In chapter 3, Peter speaks about recent situation in which hundreds of appraisers were sued across the country by businesses formed to sue appraisers for profit on behalf of mortgage lenders. That plan failed, but there are key lessons about:
  • What an actual lawsuit complaint against an appraiser looks like.
  • How you should respond if you are served with a lawsuit.
  • Understanding the basics of E&O insurance coverage.
  • Being aware of the most common reasons why appraisers don’t have coverage under E&O when a claim happens.

Chapter 4: Common Non-Value Claims and Using Plain English

In this chapter, Peter tells you what the single most common alleged error in claims is and addresses some other typical claim subjects. You’ll learn:
  • Why appraisers need to pay special attention to square footage.
  • Why you need to be wary of information supplied by borrowers, sellers and the MLS.
  • The importance of using plain English in reports to disclose special property problems.
  • How to word good disclosure language.

Chapter 5: Commons Myths about Appraiser Liability

In this chapter, you’ll hear about some common myths regarding appraiser liability. The learning objectives are to:
  • Give you an understanding that appraiser professional liability is a “personal” liability that cannot be avoided by doing business through a limited liability-type entity such as an LLC or corporation.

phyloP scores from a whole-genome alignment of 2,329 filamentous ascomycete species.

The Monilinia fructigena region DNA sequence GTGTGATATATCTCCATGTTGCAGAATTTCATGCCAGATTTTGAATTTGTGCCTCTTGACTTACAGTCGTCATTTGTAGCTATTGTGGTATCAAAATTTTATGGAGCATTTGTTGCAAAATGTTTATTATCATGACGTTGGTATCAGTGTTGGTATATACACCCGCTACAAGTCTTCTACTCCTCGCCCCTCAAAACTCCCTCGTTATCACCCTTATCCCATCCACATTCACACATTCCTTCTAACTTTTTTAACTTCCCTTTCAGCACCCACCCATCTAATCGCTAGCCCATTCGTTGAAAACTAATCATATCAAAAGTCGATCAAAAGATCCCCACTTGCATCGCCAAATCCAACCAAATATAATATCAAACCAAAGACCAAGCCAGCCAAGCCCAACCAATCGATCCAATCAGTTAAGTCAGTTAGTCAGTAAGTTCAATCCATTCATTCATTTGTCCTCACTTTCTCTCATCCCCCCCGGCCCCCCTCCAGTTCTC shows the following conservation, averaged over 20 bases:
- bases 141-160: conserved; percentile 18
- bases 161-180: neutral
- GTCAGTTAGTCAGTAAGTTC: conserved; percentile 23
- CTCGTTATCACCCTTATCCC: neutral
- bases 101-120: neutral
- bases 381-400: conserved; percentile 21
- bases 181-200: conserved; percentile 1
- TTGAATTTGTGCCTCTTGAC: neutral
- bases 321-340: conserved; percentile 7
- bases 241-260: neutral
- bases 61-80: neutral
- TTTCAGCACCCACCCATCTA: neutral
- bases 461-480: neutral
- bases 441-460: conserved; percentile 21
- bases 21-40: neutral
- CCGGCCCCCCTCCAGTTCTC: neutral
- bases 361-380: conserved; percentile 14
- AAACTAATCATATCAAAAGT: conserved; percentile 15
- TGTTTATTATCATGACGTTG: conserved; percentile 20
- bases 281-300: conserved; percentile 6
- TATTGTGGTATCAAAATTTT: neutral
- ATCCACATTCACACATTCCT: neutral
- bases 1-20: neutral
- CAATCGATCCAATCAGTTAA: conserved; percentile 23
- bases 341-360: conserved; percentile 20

• Further understand, based on claims of the last decade, the primary liability threats come from borrowers/property purchasers.
  • Dispel a myth that only appraisers who do appraisals for loans get sued.
  • Give you a basic introduction to liability issues regarding non-lending work.
  • Give you an understanding that for non-lending work, the main liability threat is your client.
  • Inform you why liability threats and administrative complaints should always be reported to your E&O carrier.

Chapter 6: Hybrid Appraisal Liability Issues – Things to Think About Even if You Never Do a Hybrid

This chapter address liability concerns relating to the new “hybrid appraisal” phenomenon. Even if you never do a hybrid appraisal, this chapter holds some good lessons about:
  • The importance of thoroughly reading through and thinking about liability issues in any new appraisal form, especially intended user and intended use language.
  • Specific liability concerns when an appraiser is performing a hybrid-type appraisal assignment.
  • Why appraisers still get dragged into claims even when the information they are using comes from a third party – such as a third party inspector providing property condition information.

Chapter 7: How to Deal with Threatening Situations and a Summary of Tips

Peter will give you some advice here about different scenarios that may present legal risk. You’ll learn:
  • Some basic ways and tools to deal with threatening situations.
  • What not to do – avoiding admissions of liability.

Technological Requirements and Prerequisites